Sexual consent laws will be strengthened and simplified under NSW Government reforms designed to protect victim-survivors and educate the community.
Attorney General Mark Speakman acknowledged the growing calls across the community for reforms to respond more effectively to the scourge of sexual violence in this country.
“No law can ever erase the trauma of sexual assault, but we can send the message that survivors’ calls for reform have been heard,” Mr Speakman said.
The key reforms include stipulating that:
(a) a person does not consent to sexual activity unless they said or did something to communicate consent, and
(b) an accused person’s belief in consent will not be reasonable in the circumstances unless they said or did something to ascertain consent.
The LRC’s final report was published in November 2020, following significant community engagement with this issue.
The LRC received 110 preliminary submissions, 36 submissions in response to its Consultation Paper, and 51 submissions in response to its draft proposals. Almost 3900 people accessed its online survey.
The Government is supporting, or supporting in principle, all 44 of the LRC’s recommendations, except to go further by clarifying that an accused person’s belief in consent will not be reasonable in the circumstances unless they said or did something to ascertain consent.
“This means we will have an affirmative model of consent, which will address issues that have arisen in sexual offence trials about whether an accused’s belief that consent existed was actually reasonable,” Mr Speakman said.
“No one should assume someone is saying ‘yes’ just because they don’t say ‘no’ or don’t resist physically. Steps should be taken to make sure all parties are consenting.
“I particularly thank survivor Saxon Mullins for her extraordinary bravery in sharing her story and tireless advocacy for victim-survivors, which have contributed to this historic reform.”
Survivor Advocate and Director from Rape & Sexual Assault Research & Advocacy, Saxon Mullins, welcomed the proposed reforms, which she described as a huge leap forward for consent laws in NSW.
“After so many years fighting for this, it’s almost hard to believe we’ll actually have affirmative consent laws in NSW,” Ms Mullins said.
“I know there’s so much more to do in this space, but this is a huge win for survivors, and I’m so grateful for all the survivors and academics who’ve paved the way for this to happen.
“I thank the Attorney General for going the extra step to ensure affirmative consent will be law in NSW.”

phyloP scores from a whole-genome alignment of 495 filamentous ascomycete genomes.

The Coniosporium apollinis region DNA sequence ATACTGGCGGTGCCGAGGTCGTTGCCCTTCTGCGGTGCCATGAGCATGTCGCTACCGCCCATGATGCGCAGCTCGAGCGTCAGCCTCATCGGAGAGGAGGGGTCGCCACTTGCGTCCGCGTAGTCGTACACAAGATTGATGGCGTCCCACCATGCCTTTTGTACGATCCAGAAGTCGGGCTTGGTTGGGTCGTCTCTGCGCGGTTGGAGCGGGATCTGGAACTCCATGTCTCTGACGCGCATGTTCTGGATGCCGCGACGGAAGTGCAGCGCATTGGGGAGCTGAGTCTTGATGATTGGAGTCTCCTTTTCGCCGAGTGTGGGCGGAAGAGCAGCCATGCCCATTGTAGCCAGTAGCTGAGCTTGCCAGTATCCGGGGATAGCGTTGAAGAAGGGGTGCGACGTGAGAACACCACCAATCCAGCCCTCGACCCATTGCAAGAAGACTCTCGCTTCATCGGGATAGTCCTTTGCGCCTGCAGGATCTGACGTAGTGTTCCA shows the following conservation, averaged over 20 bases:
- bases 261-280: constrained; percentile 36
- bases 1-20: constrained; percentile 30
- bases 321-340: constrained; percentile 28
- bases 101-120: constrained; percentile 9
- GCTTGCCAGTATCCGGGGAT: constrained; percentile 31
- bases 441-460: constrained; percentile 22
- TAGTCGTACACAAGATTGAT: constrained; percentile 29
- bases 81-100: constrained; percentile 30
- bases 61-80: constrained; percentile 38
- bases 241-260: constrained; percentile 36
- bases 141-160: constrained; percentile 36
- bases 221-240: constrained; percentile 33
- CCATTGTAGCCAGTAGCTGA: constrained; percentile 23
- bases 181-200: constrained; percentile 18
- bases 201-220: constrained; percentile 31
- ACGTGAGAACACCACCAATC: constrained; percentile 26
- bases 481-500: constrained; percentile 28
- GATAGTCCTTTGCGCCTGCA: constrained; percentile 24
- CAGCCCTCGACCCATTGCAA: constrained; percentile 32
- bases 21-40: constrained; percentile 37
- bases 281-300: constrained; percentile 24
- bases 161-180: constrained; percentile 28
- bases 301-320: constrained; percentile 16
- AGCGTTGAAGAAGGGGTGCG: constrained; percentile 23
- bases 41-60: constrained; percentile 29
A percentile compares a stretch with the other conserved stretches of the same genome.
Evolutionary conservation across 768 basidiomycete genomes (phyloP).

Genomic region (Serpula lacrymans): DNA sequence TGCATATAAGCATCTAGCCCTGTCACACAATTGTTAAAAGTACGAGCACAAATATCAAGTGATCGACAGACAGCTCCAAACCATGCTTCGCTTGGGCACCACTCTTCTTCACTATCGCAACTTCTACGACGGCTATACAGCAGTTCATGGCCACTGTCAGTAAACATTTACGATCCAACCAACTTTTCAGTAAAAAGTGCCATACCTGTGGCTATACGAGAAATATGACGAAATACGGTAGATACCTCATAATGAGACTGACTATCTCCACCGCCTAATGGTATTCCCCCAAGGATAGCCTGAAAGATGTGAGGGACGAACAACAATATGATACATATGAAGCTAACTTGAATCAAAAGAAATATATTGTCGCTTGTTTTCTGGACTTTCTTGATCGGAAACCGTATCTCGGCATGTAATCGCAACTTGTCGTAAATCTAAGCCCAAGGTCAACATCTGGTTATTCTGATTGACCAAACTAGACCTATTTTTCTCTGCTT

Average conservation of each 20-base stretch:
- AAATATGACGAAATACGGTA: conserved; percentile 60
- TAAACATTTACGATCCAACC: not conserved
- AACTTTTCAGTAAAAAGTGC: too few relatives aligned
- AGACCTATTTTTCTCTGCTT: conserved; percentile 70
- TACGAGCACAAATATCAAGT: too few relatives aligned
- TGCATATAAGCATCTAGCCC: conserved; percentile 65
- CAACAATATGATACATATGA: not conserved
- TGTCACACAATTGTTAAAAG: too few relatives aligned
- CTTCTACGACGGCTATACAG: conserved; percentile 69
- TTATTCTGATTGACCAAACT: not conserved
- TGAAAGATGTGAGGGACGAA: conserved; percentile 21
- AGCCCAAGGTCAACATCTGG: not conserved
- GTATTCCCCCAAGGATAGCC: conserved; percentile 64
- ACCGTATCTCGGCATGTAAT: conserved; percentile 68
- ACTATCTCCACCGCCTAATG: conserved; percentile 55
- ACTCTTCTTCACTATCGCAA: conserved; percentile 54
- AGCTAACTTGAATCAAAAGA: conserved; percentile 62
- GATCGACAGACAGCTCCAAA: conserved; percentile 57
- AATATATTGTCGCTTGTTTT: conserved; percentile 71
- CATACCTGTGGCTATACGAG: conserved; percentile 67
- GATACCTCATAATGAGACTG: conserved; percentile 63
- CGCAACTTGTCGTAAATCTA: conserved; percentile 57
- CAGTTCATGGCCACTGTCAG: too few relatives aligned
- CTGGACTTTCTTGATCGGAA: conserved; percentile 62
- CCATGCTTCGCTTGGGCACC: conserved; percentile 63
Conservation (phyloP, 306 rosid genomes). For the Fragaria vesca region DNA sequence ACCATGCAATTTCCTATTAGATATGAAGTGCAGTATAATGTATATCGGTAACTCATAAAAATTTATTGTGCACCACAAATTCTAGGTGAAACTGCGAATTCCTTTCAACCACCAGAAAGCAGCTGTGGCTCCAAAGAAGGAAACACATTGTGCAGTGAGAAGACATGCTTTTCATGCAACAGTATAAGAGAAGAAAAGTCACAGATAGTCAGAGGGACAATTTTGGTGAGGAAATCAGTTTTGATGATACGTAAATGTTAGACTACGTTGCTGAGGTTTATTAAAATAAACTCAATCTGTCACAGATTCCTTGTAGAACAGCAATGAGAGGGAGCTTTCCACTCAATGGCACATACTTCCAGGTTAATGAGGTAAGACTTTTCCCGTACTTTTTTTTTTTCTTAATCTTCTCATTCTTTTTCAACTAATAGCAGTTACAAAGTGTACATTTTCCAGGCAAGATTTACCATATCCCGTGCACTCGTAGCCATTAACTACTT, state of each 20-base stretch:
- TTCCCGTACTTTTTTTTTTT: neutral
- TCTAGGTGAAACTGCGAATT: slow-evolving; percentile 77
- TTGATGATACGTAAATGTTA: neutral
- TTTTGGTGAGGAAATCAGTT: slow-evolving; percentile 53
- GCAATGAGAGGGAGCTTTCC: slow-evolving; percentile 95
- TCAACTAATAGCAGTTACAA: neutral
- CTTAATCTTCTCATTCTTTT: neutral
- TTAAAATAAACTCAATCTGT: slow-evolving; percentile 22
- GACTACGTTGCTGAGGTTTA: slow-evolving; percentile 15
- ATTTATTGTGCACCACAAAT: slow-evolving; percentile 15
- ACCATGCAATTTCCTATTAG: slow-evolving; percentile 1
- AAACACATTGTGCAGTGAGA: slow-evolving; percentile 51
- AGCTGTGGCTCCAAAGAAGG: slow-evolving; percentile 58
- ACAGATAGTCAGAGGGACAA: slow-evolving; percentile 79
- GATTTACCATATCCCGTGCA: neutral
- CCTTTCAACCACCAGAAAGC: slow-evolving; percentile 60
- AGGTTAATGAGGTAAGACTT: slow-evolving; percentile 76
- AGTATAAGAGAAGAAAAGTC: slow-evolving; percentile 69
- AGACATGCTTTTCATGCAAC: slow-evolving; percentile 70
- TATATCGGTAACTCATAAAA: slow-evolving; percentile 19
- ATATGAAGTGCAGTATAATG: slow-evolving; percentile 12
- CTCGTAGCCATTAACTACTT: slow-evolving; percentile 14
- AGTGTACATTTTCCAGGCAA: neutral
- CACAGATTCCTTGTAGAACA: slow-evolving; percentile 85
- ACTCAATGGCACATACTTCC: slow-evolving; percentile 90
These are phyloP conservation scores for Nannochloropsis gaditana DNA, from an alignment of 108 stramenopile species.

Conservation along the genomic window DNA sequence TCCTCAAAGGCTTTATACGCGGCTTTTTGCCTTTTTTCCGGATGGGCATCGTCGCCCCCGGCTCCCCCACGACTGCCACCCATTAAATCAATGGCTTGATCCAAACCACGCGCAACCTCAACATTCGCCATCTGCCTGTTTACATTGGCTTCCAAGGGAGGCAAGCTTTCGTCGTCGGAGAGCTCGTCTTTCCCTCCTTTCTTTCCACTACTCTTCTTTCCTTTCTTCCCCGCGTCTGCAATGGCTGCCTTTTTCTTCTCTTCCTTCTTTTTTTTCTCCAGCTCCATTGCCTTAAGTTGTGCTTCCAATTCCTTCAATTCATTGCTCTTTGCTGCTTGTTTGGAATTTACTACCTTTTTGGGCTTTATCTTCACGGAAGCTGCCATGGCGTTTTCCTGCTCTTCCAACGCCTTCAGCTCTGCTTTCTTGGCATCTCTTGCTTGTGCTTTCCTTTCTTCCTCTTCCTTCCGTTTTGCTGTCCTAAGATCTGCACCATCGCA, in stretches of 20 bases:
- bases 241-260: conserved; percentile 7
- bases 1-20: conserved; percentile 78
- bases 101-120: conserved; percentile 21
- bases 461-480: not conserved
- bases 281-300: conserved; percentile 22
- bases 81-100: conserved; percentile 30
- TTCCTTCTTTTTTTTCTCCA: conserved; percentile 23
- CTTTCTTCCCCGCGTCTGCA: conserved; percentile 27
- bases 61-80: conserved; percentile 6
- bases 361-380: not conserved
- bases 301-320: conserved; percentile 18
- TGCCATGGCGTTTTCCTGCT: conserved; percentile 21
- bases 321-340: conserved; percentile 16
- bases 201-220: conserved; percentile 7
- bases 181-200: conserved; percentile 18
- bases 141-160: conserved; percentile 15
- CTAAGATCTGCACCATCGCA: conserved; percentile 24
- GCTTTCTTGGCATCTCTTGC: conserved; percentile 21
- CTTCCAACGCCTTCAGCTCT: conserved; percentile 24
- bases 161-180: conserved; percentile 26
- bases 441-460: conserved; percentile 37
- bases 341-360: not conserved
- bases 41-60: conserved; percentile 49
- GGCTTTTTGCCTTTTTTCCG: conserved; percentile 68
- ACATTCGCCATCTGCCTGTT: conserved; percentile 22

NSW Police Commissioner Mick Fuller said police are committed to preventing sexual assaults and supporting victims who come forward.
“As police, our primary role is to support victims who courageously come forward to police to report sexual assault and any reform that improves confidence in the judicial process is supported,” Commissioner Fuller said.
“I have already stated publicly that I have real concerns about low prosecution rates for sexual assault matters, and a clear definition of consent is integral to improving better outcomes for victims.
“I support the Government’s reforms to consent laws, which will provide certainty to victims and police as we embark upon prosecutions of these degrading and violent crimes.”
Amongst other changes, the reforms also introduce five new jury directions available for judges to give at trial to address common misconceptions about consent.
“These directions will support complainants by ensuring their evidence will be assessed fairly and impartially, and that juries will be able to better understand the experiences of sexual assault survivors,” Mr Speakman said.
“I thank the Law Reform Commission and lead Commissioner, the Honourable Acting Justice Carolyn Simpson AO, for a thorough and thoughtful report.”
Minister for Education Sarah Mitchell said that schools and parents play significant roles in changing societal attitudes and will be important partners in supporting these reforms.
“All school sectors have committed to tackling the issue of consent through a Statement of Intent, promising increased engagement with students, staff, police and parents on the challenges of sexual assault and consent for young people,” Ms Mitchell said.
“The Government will improve the resources available for teachers and students, updating both the curriculum and the resources used to support students’ understanding, to reflect the changes brought about by these legal reforms.
“We will also work with parents and carers to develop specific resources so that families are part of the solution as we continue towards a culture where sexual violence is never acceptable.”
Minister for Women Bronnie Taylor said while anyone can be a victim of sexual violence, statistics show that women and girls are far more likely than men and boys to experience sexual offences.
“Women and girls are more likely to experience sexual violence and this is particularly the case for women with disability, Aboriginal and Torres Strait Islander women, women from culturally and linguistically diverse communities and those in regional NSW,” Mrs Taylor said.
“Today marks a turning point for our State. We have a chance to address the systemic issue of sexual violence and improve access to justice for all victim-survivors across NSW.”
The NSW Government today also committed to fund a research project designed to improve our understanding of victim experiences with the criminal justice process, and a targeted education program for judges, legal practitioners and police.
Another public education campaign is also under development to commence later this year, which will build on the success of the Government’s #makenodoubt campaigns.
A Bill to give effect to the reforms will be introduced to NSW Parliament later this year.
Download media release and fact sheet: Consent law reform